EVA has no single defining market. Rather it has a medley that it has managed to make work.
European flights mainly route through Bangkok and those services are mainly filled with Europe-Bangkok, not Europe-Taiwan, passengers. North America is performing well now that there is open skies with the US and a visa waiver programme. Much long-haul capacity will be focused on this market. In Canada, and Europe, EVA Air would like to grow but is limited by bilaterals.
Hawaiian Airlines is still awaiting the rewards of network diversification it undertook a few years ago with the launch of several new Asian routes along with flights to Auckland and Brisbane. The effort was designed to offset Hawaiian’s dependence on service to the US mainland, which has become increasingly competitive during the last few years.
The rapid-fire route introductions have been plagued by currency weakness in Japan, retaliatory competitive capacity additions and Hawaiian’s spooling up in understanding the distinctive nuances of each market. At the same time overcapacity in its North American markets – which still comprise the majority of its revenues – continues to pressure Hawaiian’s performance.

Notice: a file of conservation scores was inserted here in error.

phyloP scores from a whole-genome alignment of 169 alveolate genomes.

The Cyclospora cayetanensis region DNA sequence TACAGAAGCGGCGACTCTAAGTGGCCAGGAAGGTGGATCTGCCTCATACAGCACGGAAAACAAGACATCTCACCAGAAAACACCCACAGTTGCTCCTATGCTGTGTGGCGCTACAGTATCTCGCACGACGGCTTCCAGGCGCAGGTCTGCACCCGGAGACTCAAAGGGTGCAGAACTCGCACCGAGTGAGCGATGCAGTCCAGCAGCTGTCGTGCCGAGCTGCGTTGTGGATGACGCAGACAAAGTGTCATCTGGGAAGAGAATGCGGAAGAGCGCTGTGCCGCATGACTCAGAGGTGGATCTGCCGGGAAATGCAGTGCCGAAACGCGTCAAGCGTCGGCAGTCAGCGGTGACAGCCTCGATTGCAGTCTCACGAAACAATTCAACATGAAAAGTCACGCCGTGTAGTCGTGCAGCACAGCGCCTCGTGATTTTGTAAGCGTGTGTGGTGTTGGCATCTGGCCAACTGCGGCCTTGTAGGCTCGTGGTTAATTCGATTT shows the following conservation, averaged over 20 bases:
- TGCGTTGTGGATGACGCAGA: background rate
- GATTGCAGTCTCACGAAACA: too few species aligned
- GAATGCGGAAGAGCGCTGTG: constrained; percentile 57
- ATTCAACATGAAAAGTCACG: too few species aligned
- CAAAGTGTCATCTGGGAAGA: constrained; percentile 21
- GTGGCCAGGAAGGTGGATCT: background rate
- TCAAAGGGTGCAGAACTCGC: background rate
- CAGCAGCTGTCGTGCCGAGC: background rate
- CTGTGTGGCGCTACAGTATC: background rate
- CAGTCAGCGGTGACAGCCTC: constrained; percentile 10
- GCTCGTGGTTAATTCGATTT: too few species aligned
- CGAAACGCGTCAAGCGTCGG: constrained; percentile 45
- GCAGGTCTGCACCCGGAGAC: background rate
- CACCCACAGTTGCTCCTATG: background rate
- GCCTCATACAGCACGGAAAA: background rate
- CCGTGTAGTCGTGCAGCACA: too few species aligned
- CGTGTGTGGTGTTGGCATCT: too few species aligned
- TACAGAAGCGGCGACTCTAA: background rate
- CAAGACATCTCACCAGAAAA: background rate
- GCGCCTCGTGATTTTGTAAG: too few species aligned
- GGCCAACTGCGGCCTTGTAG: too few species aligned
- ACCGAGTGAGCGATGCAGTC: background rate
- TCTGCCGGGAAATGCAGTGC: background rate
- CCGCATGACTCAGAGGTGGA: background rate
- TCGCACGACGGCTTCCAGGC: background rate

As those challenges continue to cast a spectre on Hawaiian’s performance, the carrier has reversed its fortunes within its inter-island network, which weakened during 2012 when Hawaiian made a push from Maui and overestimated the capacity it needed to build a hub in Kahului.
Kunming-based Lucky Air, one of the many airline affiliates of privately-owned HNA Group, has applied to China's aviation regulator CAAC for permission to expand its business licence from domestic services only to include regional flights to Hong Kong, Taiwan and Macau. Expansion to "regional" markets in greater China is usually the first step for Chinese carriers to eventually open international markets.
Kunming, the capital of Yunnan province in southern China, is already linked to Hong Kong and Taiwan but not Macau. Kunming-Hong Kong is served by Hong Kong Airlines, also affiliated with HNA. Hong Kong sees the most international seats from Kunming while Taipei is the sixth-most popular international route.